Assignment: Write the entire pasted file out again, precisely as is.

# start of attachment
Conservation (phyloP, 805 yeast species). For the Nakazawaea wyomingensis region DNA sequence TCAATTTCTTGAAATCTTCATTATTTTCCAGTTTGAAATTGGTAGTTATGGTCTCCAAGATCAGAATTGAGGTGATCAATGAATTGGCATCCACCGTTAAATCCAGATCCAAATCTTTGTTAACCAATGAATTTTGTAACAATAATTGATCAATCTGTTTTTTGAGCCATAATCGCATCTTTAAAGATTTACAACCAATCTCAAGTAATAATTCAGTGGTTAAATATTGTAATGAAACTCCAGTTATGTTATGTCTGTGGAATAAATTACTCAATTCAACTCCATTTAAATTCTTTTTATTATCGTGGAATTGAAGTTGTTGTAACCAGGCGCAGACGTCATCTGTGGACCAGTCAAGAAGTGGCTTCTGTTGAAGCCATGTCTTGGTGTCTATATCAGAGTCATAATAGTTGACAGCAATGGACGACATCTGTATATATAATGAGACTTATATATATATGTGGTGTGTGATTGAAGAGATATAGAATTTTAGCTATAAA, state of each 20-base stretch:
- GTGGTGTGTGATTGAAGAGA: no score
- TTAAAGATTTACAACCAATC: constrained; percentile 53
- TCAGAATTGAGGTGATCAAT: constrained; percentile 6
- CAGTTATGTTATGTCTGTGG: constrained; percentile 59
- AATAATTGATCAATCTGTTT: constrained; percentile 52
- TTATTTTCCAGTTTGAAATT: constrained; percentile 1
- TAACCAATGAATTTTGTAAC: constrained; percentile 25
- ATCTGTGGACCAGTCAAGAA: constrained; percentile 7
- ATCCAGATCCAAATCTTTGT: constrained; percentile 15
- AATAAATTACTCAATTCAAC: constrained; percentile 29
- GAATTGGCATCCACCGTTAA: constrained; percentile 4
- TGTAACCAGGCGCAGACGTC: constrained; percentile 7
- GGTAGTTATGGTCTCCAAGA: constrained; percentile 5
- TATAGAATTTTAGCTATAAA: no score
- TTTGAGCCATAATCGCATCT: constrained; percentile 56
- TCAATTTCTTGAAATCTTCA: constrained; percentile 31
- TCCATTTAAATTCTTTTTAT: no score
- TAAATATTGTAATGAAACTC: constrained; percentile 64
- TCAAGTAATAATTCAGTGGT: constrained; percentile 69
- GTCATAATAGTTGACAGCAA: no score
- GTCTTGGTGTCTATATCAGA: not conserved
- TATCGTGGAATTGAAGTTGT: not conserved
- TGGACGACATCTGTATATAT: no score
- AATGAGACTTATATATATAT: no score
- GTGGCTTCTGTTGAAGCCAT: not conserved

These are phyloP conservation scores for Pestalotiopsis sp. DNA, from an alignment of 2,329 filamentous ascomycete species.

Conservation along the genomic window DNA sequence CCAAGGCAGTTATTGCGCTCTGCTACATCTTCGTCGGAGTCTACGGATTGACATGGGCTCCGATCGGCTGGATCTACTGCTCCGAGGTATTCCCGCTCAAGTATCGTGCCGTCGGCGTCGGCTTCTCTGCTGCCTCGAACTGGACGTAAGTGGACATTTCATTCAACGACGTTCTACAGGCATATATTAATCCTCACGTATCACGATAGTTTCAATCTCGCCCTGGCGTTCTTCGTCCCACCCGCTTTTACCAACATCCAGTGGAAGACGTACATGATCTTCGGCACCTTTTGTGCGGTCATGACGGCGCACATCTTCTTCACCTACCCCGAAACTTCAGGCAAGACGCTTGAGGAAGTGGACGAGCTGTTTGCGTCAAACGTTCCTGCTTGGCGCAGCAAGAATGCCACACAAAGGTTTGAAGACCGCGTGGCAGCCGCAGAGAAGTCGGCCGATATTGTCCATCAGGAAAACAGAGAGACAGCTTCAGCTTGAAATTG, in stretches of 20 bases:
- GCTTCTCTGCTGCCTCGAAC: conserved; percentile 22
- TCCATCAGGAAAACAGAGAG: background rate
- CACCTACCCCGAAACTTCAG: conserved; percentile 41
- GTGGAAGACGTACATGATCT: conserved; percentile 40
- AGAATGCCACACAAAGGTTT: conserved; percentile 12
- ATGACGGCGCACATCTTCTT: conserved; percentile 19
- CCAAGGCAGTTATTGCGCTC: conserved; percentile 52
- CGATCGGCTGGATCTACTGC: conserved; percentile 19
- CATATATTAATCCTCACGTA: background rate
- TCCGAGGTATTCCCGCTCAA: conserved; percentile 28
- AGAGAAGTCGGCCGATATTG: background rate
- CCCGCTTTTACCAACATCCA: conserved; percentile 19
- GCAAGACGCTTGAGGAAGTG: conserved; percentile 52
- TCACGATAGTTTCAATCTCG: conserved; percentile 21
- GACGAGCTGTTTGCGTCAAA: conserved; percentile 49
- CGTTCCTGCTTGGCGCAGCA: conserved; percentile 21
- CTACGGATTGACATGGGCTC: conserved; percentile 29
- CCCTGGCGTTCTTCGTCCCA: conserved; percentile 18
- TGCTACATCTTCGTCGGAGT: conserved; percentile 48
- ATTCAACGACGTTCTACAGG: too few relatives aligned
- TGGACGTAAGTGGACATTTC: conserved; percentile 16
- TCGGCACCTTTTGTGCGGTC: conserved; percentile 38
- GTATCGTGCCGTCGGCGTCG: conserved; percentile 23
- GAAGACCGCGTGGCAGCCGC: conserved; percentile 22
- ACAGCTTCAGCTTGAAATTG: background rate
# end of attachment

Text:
Conservation (phyloP, 805 yeast species). For the Nakazawaea wyomingensis region DNA sequence TCAATTTCTTGAAATCTTCATTATTTTCCAGTTTGAAATTGGTAGTTATGGTCTCCAAGATCAGAATTGAGGTGATCAATGAATTGGCATCCACCGTTAAATCCAGATCCAAATCTTTGTTAACCAATGAATTTTGTAACAATAATTGATCAATCTGTTTTTTGAGCCATAATCGCATCTTTAAAGATTTACAACCAATCTCAAGTAATAATTCAGTGGTTAAATATTGTAATGAAACTCCAGTTATGTTATGTCTGTGGAATAAATTACTCAATTCAACTCCATTTAAATTCTTTTTATTATCGTGGAATTGAAGTTGTTGTAACCAGGCGCAGACGTCATCTGTGGACCAGTCAAGAAGTGGCTTCTGTTGAAGCCATGTCTTGGTGTCTATATCAGAGTCATAATAGTTGACAGCAATGGACGACATCTGTATATATAATGAGACTTATATATATATGTGGTGTGTGATTGAAGAGATATAGAATTTTAGCTATAAA, state of each 20-base stretch:
- GTGGTGTGTGATTGAAGAGA: no score
- TTAAAGATTTACAACCAATC: constrained; percentile 53
- TCAGAATTGAGGTGATCAAT: constrained; percentile 6
- CAGTTATGTTATGTCTGTGG: constrained; percentile 59
- AATAATTGATCAATCTGTTT: constrained; percentile 52
- TTATTTTCCAGTTTGAAATT: constrained; percentile 1
- TAACCAATGAATTTTGTAAC: constrained; percentile 25
- ATCTGTGGACCAGTCAAGAA: constrained; percentile 7
- ATCCAGATCCAAATCTTTGT: constrained; percentile 15
- AATAAATTACTCAATTCAAC: constrained; percentile 29
- GAATTGGCATCCACCGTTAA: constrained; percentile 4
- TGTAACCAGGCGCAGACGTC: constrained; percentile 7
- GGTAGTTATGGTCTCCAAGA: constrained; percentile 5
- TATAGAATTTTAGCTATAAA: no score
- TTTGAGCCATAATCGCATCT: constrained; percentile 56
- TCAATTTCTTGAAATCTTCA: constrained; percentile 31
- TCCATTTAAATTCTTTTTAT: no score
- TAAATATTGTAATGAAACTC: constrained; percentile 64
- TCAAGTAATAATTCAGTGGT: constrained; percentile 69
- GTCATAATAGTTGACAGCAA: no score
- GTCTTGGTGTCTATATCAGA: not conserved
- TATCGTGGAATTGAAGTTGT: not conserved
- TGGACGACATCTGTATATAT: no score
- AATGAGACTTATATATATAT: no score
- GTGGCTTCTGTTGAAGCCAT: not conserved

These are phyloP conservation scores for Pestalotiopsis sp. DNA, from an alignment of 2,329 filamentous ascomycete species.

Conservation along the genomic window DNA sequence CCAAGGCAGTTATTGCGCTCTGCTACATCTTCGTCGGAGTCTACGGATTGACATGGGCTCCGATCGGCTGGATCTACTGCTCCGAGGTATTCCCGCTCAAGTATCGTGCCGTCGGCGTCGGCTTCTCTGCTGCCTCGAACTGGACGTAAGTGGACATTTCATTCAACGACGTTCTACAGGCATATATTAATCCTCACGTATCACGATAGTTTCAATCTCGCCCTGGCGTTCTTCGTCCCACCCGCTTTTACCAACATCCAGTGGAAGACGTACATGATCTTCGGCACCTTTTGTGCGGTCATGACGGCGCACATCTTCTTCACCTACCCCGAAACTTCAGGCAAGACGCTTGAGGAAGTGGACGAGCTGTTTGCGTCAAACGTTCCTGCTTGGCGCAGCAAGAATGCCACACAAAGGTTTGAAGACCGCGTGGCAGCCGCAGAGAAGTCGGCCGATATTGTCCATCAGGAAAACAGAGAGACAGCTTCAGCTTGAAATTG, in stretches of 20 bases:
- GCTTCTCTGCTGCCTCGAAC: conserved; percentile 22
- TCCATCAGGAAAACAGAGAG: background rate
- CACCTACCCCGAAACTTCAG: conserved; percentile 41
- GTGGAAGACGTACATGATCT: conserved; percentile 40
- AGAATGCCACACAAAGGTTT: conserved; percentile 12
- ATGACGGCGCACATCTTCTT: conserved; percentile 19
- CCAAGGCAGTTATTGCGCTC: conserved; percentile 52
- CGATCGGCTGGATCTACTGC: conserved; percentile 19
- CATATATTAATCCTCACGTA: background rate
- TCCGAGGTATTCCCGCTCAA: conserved; percentile 28
- AGAGAAGTCGGCCGATATTG: background rate
- CCCGCTTTTACCAACATCCA: conserved; percentile 19
- GCAAGACGCTTGAGGAAGTG: conserved; percentile 52
- TCACGATAGTTTCAATCTCG: conserved; percentile 21
- GACGAGCTGTTTGCGTCAAA: conserved; percentile 49
- CGTTCCTGCTTGGCGCAGCA: conserved; percentile 21
- CTACGGATTGACATGGGCTC: conserved; percentile 29
- CCCTGGCGTTCTTCGTCCCA: conserved; percentile 18
- TGCTACATCTTCGTCGGAGT: conserved; percentile 48
- ATTCAACGACGTTCTACAGG: too few relatives aligned
- TGGACGTAAGTGGACATTTC: conserved; percentile 16
- TCGGCACCTTTTGTGCGGTC: conserved; percentile 38
- GTATCGTGCCGTCGGCGTCG: conserved; percentile 23
- GAAGACCGCGTGGCAGCCGC: conserved; percentile 22
- ACAGCTTCAGCTTGAAATTG: background rate